What is storytelling?
Put simply, it’s the act of sharing a story with another. This definition is so broad that many other acts fall under the umbrella of storytelling, and are often described as storytelling – such as one-person theatre, reading aloud, writing, painting, even social media.
However, the importance of including the word ‘telling’ cannot be overlooked: this art refers to stories being shared. You cannot tell a tale without someone being there to receive it, and the audience will usually affect the way it is told. So journalling, doodles, etc are too private to be considered storytelling, while propaganda, instructional media, etc are too one-way.
What is ‘traditional storytelling’?
Although often said in the media to be a dying artform, it’s perhaps never been more popular. Virtually every town in the western world has an amateur storytelling circle, every village elsewhere in the world, and the most popular genre of traditional storytelling is often performed before audiences of hundreds and televised to millions – that genre being ‘stand-up comedy’.
What’s the difference between storytelling and drama/acting/performing arts?
This can be considered a form of storytelling, but it differs from traditional storytelling in that a traditional storyteller doesn’t have a script, and they are not trying to create characters. Instead, a traditional storyteller will give you the details you need to create the characters and settings inside your head.
This means that, while dramatic or performing arts can be a great way to explore themes and scenarios, true storytelling will leave the audience feeling empowered through their own creativity.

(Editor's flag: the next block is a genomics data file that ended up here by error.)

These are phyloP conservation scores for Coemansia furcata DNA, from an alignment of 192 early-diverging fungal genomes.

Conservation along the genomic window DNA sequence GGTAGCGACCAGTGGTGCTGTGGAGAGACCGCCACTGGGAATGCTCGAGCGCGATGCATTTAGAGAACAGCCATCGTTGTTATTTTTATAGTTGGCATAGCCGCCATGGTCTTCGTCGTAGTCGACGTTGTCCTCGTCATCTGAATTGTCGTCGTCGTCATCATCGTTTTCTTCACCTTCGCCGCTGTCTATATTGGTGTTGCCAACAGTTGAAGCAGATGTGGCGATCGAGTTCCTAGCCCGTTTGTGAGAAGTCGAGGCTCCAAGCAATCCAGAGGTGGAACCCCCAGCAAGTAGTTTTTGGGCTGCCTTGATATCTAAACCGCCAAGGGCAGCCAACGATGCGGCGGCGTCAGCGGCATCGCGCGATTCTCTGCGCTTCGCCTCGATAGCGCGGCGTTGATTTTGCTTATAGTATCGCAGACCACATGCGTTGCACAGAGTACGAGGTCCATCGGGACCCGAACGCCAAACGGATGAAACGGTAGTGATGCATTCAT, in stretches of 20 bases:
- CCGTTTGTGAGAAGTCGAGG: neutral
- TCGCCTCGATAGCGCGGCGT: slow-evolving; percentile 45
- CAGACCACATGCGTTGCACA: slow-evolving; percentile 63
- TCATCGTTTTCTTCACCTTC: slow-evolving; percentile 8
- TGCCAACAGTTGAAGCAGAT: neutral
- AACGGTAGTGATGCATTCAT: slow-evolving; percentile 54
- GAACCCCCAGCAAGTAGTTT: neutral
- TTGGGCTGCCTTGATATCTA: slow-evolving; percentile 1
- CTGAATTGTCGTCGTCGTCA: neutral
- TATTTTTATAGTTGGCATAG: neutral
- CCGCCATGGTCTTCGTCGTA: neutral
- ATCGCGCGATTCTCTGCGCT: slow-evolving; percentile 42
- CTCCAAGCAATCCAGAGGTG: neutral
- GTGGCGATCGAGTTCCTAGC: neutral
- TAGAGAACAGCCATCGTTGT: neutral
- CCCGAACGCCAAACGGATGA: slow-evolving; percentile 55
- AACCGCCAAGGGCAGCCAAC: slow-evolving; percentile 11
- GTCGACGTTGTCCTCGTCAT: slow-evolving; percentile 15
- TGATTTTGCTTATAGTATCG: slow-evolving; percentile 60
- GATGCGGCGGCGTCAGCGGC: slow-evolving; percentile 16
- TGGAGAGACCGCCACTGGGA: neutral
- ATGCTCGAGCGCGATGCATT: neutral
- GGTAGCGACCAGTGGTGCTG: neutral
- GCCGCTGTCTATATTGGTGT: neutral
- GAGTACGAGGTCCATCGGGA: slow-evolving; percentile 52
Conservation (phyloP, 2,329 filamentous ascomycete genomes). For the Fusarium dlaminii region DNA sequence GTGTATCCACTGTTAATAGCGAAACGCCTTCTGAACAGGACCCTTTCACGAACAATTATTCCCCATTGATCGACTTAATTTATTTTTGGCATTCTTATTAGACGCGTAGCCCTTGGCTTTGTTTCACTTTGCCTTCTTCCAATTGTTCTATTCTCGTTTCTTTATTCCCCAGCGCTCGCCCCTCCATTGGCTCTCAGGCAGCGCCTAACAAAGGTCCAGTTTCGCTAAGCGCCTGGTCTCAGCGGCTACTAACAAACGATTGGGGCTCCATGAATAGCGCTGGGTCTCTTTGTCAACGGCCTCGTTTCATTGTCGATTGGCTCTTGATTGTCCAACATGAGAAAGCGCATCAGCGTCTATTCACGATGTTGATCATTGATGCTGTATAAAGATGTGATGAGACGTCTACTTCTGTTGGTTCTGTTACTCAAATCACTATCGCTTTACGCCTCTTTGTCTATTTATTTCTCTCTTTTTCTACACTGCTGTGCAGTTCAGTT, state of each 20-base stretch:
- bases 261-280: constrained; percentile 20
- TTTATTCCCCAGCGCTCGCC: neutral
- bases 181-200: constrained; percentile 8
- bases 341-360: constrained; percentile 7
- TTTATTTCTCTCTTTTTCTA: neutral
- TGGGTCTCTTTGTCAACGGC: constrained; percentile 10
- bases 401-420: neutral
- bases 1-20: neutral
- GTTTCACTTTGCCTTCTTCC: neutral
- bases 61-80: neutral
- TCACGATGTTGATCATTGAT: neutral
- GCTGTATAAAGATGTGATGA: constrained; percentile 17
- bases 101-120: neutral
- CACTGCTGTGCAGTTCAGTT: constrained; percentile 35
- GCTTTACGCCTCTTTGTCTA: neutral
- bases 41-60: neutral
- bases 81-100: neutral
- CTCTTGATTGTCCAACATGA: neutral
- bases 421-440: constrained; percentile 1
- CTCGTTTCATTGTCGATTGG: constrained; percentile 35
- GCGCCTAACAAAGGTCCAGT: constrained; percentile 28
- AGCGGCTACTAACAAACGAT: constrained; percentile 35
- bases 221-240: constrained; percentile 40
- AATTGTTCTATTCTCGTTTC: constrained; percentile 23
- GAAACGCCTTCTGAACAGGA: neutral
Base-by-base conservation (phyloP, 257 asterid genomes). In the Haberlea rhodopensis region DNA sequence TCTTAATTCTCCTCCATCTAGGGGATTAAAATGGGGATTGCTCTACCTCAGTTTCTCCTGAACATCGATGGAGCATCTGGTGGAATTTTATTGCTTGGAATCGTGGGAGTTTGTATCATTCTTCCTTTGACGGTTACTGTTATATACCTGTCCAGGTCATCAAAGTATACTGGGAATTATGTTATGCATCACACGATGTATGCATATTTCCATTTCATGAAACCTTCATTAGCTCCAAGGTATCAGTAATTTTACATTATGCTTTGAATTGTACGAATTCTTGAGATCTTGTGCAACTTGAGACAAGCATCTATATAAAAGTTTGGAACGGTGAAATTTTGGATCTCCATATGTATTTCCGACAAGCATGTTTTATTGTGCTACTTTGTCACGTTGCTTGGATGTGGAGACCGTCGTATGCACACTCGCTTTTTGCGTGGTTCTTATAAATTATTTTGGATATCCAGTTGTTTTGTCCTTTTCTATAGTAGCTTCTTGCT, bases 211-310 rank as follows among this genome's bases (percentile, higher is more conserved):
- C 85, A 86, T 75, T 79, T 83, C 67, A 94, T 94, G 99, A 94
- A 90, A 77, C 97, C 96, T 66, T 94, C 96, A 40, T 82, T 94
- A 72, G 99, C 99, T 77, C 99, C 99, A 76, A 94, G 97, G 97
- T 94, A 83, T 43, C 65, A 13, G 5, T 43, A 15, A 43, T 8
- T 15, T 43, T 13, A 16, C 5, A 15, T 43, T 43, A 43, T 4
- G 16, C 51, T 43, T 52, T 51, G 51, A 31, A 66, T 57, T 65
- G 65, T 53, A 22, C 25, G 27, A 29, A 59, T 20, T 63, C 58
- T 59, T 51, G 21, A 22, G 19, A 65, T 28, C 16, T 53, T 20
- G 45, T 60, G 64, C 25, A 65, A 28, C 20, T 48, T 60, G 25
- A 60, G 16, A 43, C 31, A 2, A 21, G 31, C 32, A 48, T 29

What’s the difference between storytelling and reading aloud?
Because a traditional storyteller doesn’t have a book or a script, they can adapt the language of their telling to suit the audience in front of them. For inexperienced tellers, this can lead to ‘dumbing down’. However, experienced tellers will start with a language level that suits the audience, but then gradually build it up so that the audience grow their vocabulary and/or understanding along the way.
Moreover, not having a book or a script allows a traditional storyteller to let their audience ‘colour’ the telling (e.g. by naming the characters). This invites the audience to invest more in the telling, which heightens engagement.
That’s not to say that reading aloud can’t achieve similar heights of engagement. A ‘storytelling reader’ might express the same wonder at the text as their audience, and do so with conversation at a level which suits their audience, helping to draw them in. Using such traditional storytelling skills with an open book can massively improve the chances of listeners becoming interested in reading independently.
What’s the difference between your Story Wizards programme and Talk for Writing or similar programmes?
Despite their use of the word ‘storytelling’, Talk for Writing and similar programmes are typically based on performing arts, where the emphasis is on the performer’s efforts. They often begin by suggesting you ‘perform’ the words and narrative structures you want your learners to pick up, often combining these with actions or sound effects commonplace in performing arts. Learners will often find these easy and fun to imitate – but the ability to imitate doesn’t immediately result in an ability to innovate.
With Story Wizards, we use traditional storytelling to allow your learners quickly develop stories inside their own heads, and help them realise that their own versions of these stories are all unique and equally valid. Your learners’ engagement is further enhanced through our knowledge and use of the neurological connections each human has with story, meaning they will quickly realise and use their innate ability to innovate and improvise. Moreover, they will finish excited and keen to share their creations – motivation easily channelled into written work.